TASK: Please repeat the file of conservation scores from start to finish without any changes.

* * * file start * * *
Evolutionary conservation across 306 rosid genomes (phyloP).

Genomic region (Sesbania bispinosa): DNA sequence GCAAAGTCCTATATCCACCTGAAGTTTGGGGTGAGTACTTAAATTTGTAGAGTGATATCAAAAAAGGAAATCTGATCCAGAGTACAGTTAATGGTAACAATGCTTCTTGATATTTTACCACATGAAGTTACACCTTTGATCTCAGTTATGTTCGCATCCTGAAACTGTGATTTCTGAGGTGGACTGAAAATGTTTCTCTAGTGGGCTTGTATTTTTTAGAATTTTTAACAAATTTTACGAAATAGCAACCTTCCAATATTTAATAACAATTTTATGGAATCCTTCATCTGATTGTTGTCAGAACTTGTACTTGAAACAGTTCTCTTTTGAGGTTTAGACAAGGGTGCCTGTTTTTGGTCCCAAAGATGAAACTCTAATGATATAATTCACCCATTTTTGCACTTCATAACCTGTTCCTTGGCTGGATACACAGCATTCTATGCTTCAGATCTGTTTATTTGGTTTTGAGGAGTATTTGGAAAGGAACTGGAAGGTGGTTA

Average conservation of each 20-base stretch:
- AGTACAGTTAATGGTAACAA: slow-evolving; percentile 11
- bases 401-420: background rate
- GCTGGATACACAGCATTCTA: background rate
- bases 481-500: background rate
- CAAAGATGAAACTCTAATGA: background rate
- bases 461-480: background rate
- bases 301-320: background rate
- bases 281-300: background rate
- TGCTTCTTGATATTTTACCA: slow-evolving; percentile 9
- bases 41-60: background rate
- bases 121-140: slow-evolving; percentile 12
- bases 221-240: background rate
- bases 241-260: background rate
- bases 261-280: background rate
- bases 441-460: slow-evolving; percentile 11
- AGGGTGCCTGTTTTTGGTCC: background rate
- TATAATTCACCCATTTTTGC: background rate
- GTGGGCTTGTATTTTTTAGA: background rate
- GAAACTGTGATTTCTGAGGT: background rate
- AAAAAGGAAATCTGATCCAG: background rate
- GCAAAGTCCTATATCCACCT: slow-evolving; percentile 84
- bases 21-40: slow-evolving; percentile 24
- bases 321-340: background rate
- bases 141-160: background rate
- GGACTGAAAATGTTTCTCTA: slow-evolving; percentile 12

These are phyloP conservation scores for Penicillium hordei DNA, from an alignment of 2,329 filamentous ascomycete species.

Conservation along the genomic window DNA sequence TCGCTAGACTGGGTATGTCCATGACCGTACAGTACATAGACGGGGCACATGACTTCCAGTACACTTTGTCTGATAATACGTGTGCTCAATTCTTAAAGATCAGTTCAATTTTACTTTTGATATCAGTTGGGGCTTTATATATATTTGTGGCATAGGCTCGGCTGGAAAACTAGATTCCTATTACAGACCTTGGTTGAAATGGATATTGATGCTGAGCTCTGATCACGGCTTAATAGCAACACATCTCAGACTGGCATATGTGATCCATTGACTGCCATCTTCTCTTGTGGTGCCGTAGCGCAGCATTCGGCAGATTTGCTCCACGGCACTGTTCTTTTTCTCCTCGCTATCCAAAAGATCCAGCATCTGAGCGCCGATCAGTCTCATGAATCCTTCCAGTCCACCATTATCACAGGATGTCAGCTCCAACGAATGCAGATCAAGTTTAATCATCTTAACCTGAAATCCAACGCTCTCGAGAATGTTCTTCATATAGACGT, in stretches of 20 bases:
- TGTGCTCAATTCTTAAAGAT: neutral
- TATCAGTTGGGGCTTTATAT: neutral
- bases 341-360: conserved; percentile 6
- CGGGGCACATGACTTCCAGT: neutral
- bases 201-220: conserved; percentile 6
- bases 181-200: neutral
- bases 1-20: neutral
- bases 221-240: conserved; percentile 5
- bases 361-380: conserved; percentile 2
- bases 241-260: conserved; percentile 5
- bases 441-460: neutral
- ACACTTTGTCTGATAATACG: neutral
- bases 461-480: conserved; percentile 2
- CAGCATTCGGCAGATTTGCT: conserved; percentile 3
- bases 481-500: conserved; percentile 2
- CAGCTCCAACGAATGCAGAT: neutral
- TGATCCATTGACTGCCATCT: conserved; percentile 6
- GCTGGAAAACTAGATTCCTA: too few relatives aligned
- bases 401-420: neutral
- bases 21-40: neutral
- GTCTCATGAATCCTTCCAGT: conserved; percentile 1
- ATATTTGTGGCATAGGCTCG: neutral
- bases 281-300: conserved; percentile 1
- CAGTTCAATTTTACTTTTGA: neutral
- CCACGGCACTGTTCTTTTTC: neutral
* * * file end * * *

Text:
Evolutionary conservation across 306 rosid genomes (phyloP).

Genomic region (Sesbania bispinosa): DNA sequence GCAAAGTCCTATATCCACCTGAAGTTTGGGGTGAGTACTTAAATTTGTAGAGTGATATCAAAAAAGGAAATCTGATCCAGAGTACAGTTAATGGTAACAATGCTTCTTGATATTTTACCACATGAAGTTACACCTTTGATCTCAGTTATGTTCGCATCCTGAAACTGTGATTTCTGAGGTGGACTGAAAATGTTTCTCTAGTGGGCTTGTATTTTTTAGAATTTTTAACAAATTTTACGAAATAGCAACCTTCCAATATTTAATAACAATTTTATGGAATCCTTCATCTGATTGTTGTCAGAACTTGTACTTGAAACAGTTCTCTTTTGAGGTTTAGACAAGGGTGCCTGTTTTTGGTCCCAAAGATGAAACTCTAATGATATAATTCACCCATTTTTGCACTTCATAACCTGTTCCTTGGCTGGATACACAGCATTCTATGCTTCAGATCTGTTTATTTGGTTTTGAGGAGTATTTGGAAAGGAACTGGAAGGTGGTTA

Average conservation of each 20-base stretch:
- AGTACAGTTAATGGTAACAA: slow-evolving; percentile 11
- bases 401-420: background rate
- GCTGGATACACAGCATTCTA: background rate
- bases 481-500: background rate
- CAAAGATGAAACTCTAATGA: background rate
- bases 461-480: background rate
- bases 301-320: background rate
- bases 281-300: background rate
- TGCTTCTTGATATTTTACCA: slow-evolving; percentile 9
- bases 41-60: background rate
- bases 121-140: slow-evolving; percentile 12
- bases 221-240: background rate
- bases 241-260: background rate
- bases 261-280: background rate
- bases 441-460: slow-evolving; percentile 11
- AGGGTGCCTGTTTTTGGTCC: background rate
- TATAATTCACCCATTTTTGC: background rate
- GTGGGCTTGTATTTTTTAGA: background rate
- GAAACTGTGATTTCTGAGGT: background rate
- AAAAAGGAAATCTGATCCAG: background rate
- GCAAAGTCCTATATCCACCT: slow-evolving; percentile 84
- bases 21-40: slow-evolving; percentile 24
- bases 321-340: background rate
- bases 141-160: background rate
- GGACTGAAAATGTTTCTCTA: slow-evolving; percentile 12

These are phyloP conservation scores for Penicillium hordei DNA, from an alignment of 2,329 filamentous ascomycete species.

Conservation along the genomic window DNA sequence TCGCTAGACTGGGTATGTCCATGACCGTACAGTACATAGACGGGGCACATGACTTCCAGTACACTTTGTCTGATAATACGTGTGCTCAATTCTTAAAGATCAGTTCAATTTTACTTTTGATATCAGTTGGGGCTTTATATATATTTGTGGCATAGGCTCGGCTGGAAAACTAGATTCCTATTACAGACCTTGGTTGAAATGGATATTGATGCTGAGCTCTGATCACGGCTTAATAGCAACACATCTCAGACTGGCATATGTGATCCATTGACTGCCATCTTCTCTTGTGGTGCCGTAGCGCAGCATTCGGCAGATTTGCTCCACGGCACTGTTCTTTTTCTCCTCGCTATCCAAAAGATCCAGCATCTGAGCGCCGATCAGTCTCATGAATCCTTCCAGTCCACCATTATCACAGGATGTCAGCTCCAACGAATGCAGATCAAGTTTAATCATCTTAACCTGAAATCCAACGCTCTCGAGAATGTTCTTCATATAGACGT, in stretches of 20 bases:
- TGTGCTCAATTCTTAAAGAT: neutral
- TATCAGTTGGGGCTTTATAT: neutral
- bases 341-360: conserved; percentile 6
- CGGGGCACATGACTTCCAGT: neutral
- bases 201-220: conserved; percentile 6
- bases 181-200: neutral
- bases 1-20: neutral
- bases 221-240: conserved; percentile 5
- bases 361-380: conserved; percentile 2
- bases 241-260: conserved; percentile 5
- bases 441-460: neutral
- ACACTTTGTCTGATAATACG: neutral
- bases 461-480: conserved; percentile 2
- CAGCATTCGGCAGATTTGCT: conserved; percentile 3
- bases 481-500: conserved; percentile 2
- CAGCTCCAACGAATGCAGAT: neutral
- TGATCCATTGACTGCCATCT: conserved; percentile 6
- GCTGGAAAACTAGATTCCTA: too few relatives aligned
- bases 401-420: neutral
- bases 21-40: neutral
- GTCTCATGAATCCTTCCAGT: conserved; percentile 1
- ATATTTGTGGCATAGGCTCG: neutral
- bases 281-300: conserved; percentile 1
- CAGTTCAATTTTACTTTTGA: neutral
- CCACGGCACTGTTCTTTTTC: neutral